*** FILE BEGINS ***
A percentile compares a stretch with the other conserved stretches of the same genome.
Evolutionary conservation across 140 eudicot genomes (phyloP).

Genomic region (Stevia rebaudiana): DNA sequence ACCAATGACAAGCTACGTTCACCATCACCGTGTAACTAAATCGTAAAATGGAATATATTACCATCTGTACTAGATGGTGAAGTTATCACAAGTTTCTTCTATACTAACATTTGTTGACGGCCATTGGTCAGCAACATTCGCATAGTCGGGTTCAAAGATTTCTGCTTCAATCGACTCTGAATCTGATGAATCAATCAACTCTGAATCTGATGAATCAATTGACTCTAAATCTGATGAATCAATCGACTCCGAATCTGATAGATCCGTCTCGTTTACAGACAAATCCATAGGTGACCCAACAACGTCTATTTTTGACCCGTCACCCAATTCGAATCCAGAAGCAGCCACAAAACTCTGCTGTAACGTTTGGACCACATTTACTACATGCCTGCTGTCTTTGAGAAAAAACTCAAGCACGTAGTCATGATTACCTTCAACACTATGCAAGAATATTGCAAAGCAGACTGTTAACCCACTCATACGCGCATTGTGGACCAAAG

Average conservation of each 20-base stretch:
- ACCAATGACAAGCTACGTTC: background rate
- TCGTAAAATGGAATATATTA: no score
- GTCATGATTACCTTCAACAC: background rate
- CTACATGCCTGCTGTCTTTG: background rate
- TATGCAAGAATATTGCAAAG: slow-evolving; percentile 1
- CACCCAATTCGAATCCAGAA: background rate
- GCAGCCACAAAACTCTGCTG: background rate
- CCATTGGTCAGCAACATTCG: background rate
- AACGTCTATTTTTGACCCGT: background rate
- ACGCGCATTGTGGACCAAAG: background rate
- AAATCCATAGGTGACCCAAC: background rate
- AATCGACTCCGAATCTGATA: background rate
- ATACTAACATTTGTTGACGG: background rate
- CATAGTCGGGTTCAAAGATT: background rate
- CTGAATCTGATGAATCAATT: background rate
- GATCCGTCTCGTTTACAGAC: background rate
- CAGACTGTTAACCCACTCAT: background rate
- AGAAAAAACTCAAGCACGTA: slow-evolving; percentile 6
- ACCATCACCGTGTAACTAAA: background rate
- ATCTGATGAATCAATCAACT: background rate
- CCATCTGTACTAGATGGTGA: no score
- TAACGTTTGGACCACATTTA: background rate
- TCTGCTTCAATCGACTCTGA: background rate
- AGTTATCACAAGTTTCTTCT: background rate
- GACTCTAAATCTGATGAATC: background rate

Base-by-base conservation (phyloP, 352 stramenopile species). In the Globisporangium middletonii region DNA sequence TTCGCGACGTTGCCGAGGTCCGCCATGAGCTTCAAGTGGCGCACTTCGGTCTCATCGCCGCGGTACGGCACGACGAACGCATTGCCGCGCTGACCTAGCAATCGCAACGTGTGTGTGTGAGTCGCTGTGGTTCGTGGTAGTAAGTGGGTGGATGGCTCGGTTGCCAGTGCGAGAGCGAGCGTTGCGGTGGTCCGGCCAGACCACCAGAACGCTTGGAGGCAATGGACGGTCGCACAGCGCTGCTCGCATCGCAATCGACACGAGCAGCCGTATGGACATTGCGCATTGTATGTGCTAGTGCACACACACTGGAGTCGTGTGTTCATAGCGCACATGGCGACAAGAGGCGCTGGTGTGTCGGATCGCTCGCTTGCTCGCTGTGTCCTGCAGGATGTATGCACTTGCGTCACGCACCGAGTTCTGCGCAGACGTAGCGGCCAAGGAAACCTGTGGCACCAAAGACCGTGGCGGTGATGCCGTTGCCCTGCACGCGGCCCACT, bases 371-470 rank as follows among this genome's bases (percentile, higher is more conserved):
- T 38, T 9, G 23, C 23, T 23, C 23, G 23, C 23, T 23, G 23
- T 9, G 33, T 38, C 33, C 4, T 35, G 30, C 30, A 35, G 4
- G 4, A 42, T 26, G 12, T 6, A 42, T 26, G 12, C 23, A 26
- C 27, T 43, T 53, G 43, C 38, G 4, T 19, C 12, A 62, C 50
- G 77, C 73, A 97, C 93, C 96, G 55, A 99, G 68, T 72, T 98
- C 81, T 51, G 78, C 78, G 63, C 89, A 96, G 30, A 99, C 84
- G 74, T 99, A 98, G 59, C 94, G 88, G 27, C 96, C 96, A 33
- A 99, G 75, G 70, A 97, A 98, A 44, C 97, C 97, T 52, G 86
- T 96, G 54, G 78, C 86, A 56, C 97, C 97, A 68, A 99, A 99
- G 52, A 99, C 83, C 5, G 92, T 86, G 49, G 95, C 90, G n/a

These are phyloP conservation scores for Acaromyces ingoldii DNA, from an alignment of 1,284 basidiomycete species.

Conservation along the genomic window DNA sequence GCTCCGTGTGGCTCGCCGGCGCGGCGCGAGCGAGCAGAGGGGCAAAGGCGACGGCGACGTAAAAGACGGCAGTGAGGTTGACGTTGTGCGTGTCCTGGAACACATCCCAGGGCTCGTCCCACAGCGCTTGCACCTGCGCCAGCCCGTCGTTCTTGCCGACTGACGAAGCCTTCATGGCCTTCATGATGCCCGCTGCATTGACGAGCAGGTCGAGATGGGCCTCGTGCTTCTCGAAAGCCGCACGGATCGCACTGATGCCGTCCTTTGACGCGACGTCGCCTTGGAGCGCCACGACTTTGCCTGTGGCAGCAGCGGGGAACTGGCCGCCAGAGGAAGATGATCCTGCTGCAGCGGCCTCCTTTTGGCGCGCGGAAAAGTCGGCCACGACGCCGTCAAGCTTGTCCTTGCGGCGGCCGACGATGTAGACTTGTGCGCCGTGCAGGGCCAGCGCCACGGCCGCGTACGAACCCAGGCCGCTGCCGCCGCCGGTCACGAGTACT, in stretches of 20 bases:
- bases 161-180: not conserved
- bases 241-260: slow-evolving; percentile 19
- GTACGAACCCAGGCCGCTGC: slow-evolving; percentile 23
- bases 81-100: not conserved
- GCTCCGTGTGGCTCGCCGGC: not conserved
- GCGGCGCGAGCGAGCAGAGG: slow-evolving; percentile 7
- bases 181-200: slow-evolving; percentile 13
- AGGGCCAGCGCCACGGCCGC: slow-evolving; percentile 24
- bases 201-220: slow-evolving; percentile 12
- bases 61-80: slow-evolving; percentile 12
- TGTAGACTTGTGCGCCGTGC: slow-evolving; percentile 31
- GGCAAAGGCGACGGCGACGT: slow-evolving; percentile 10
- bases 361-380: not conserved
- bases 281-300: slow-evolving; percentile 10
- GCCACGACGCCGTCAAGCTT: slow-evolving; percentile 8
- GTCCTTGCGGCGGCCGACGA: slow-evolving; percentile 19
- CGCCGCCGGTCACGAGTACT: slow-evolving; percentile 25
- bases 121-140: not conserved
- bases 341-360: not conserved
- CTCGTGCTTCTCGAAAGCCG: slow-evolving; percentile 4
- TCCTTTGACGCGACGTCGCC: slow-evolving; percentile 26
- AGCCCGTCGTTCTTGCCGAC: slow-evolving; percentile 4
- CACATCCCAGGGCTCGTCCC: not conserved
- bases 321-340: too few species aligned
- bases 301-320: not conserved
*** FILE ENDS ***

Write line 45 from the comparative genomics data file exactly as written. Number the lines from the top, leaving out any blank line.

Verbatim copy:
- GTACGAACCCAGGCCGCTGC: slow-evolving; percentile 23